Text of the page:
“Crazy Stupid Love” made me smile and reminded me a lot of my own highs and lows in my own life. It made me euphoric. Let me take a blunt approach. If you don’t see the greatness in “Crazy Stupid Love” than sadly you must be out of touch with social scenes, family togetherness, parenting, and other straits to mental health. How about this movie’s relevance on the embarrassment of how we lose ability to love effectively? Or how we lose ability to be cool and with it, or how we lose the ability to engage in sexy talk or flattering desirables of the opposite sex? Everyday issues that if we conquer it leads to happiness and self-actualization.

The master of schmo-ness, it only made perfect align-the-stars-in-the-galaxy sense that Steve Carell would play a divorcee on the heels of a midlife crisis in “Crazy Stupid Love.” Actually, he got to play someone like that in “Dan in Real Life” (2007), another good film. But Carell’s character is getting to that breaking point where he is reaching his last years before the wrinkles and grey hair takes a stain. Part of what makes Carell funny though is the bland and rigid fashion sense to counter his own naïve good-nature. He’s a boy scout with a case of the giggles, a boy with a mother fixation placarded on the face of every woman he meets.

Paul Rudd and Seth Rogen are one thing, but Carell needed a co-star like Ryan Gosling (“The Notebook”) to teach him how to reshape his milk duds persona. Gosling doesn’t shift around with flappy feet when he talks to women, he stands his ground. That’s because he is authentic. He sees the humor in every woman, and gets down to the heart of the matter when the line is open. You know – or you learn from this movie – that every woman has her arousal button that once pushed, all she needs is to hear from the guy what needs to be said. Let’s hop in the sack, shall we?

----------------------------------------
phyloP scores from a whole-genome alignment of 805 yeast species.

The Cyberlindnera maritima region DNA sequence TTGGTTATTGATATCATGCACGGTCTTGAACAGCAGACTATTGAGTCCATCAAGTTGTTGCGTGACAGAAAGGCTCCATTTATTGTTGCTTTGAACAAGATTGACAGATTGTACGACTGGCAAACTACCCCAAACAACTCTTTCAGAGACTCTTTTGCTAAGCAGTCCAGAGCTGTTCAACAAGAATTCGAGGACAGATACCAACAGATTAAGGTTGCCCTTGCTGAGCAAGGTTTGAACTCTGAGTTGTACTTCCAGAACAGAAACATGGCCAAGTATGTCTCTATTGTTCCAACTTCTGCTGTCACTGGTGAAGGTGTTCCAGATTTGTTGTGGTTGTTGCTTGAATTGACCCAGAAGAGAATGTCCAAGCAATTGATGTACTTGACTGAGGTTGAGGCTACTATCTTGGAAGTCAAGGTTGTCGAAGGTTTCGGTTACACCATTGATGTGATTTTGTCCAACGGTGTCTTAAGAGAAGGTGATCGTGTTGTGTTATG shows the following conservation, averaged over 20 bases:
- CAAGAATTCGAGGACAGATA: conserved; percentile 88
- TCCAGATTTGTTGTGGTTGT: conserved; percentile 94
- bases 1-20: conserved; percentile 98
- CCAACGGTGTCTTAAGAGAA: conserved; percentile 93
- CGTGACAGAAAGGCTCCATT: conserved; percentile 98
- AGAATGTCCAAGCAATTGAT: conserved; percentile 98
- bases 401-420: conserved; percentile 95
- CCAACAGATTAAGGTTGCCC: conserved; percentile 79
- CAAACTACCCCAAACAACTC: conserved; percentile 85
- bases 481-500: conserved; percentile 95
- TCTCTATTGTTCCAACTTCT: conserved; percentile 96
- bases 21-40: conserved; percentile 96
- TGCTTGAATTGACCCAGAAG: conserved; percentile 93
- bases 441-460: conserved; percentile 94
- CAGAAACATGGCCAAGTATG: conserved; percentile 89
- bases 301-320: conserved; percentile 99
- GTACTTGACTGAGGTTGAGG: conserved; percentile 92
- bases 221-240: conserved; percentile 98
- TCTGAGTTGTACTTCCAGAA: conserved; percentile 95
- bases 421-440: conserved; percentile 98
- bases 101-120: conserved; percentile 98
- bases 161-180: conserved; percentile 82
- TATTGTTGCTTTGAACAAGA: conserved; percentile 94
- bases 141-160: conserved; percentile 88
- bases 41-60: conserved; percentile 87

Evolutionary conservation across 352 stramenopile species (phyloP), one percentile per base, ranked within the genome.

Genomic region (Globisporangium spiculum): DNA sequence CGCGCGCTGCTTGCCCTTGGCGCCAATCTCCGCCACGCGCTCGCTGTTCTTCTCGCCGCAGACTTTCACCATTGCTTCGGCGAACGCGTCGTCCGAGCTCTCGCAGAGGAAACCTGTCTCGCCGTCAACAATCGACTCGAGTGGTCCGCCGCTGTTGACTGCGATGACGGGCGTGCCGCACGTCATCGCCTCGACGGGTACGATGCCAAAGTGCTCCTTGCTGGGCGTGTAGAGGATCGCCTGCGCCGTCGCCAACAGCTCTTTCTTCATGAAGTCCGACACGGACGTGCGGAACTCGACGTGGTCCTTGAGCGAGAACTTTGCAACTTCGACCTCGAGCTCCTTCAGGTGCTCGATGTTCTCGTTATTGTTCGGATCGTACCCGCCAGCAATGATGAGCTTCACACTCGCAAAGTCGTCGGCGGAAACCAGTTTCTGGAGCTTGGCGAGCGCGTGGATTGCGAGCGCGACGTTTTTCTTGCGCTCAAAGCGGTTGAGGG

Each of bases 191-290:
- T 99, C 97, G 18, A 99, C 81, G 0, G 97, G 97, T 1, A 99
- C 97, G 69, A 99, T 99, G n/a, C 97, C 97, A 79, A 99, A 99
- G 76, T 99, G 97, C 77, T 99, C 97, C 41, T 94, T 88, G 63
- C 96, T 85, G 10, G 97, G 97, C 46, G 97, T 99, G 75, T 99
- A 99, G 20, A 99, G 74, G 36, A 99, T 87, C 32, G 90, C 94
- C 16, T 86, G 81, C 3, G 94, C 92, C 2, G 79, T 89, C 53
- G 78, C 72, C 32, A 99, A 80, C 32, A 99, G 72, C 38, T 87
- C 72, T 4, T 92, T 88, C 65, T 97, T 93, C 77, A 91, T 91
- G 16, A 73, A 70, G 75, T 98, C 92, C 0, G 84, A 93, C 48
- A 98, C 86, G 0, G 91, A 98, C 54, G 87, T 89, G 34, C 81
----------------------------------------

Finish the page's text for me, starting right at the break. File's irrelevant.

Yet if you haven’t seen it, “Crazy Stupid Love” is more than just a monochord story. It is a tapestry of several characters with several struggling romantic woes – the chasms of grief! But isn’t that always the thing that drives us by force every day? Every performance is memorable: Emma Stone, Julianne Moore, Marisa Tomei, Kevin Bacon, Jonah Bobo, John Carroll Lynch, Analeigh Tipton. That’s because every performance is about something specifically idiosyncratic.

I will risk further to say that any critic in America that gives “Crazy Stupid Love” a negative review is an idiot. (And so is any playwright who looks at things and objects first before people.) Any critic who gave “The King’s Speech” four stars and this only three is a phony. But as a new judgment line, you should scan around publications and online sites across the country to see who gave “Crazy Stupid Love” a negative review and tally up which ones you should never listen to ever again. Make it your wake-up call.

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Sean Chavel

About The Author / Sean Chavel

Sean Chavel is a Hollywood based author and movie reviewer. He is the Executive Director of flickminute.com, a new website that has adapted the movie review site genre by introducing moodbased and movie experience based reviews.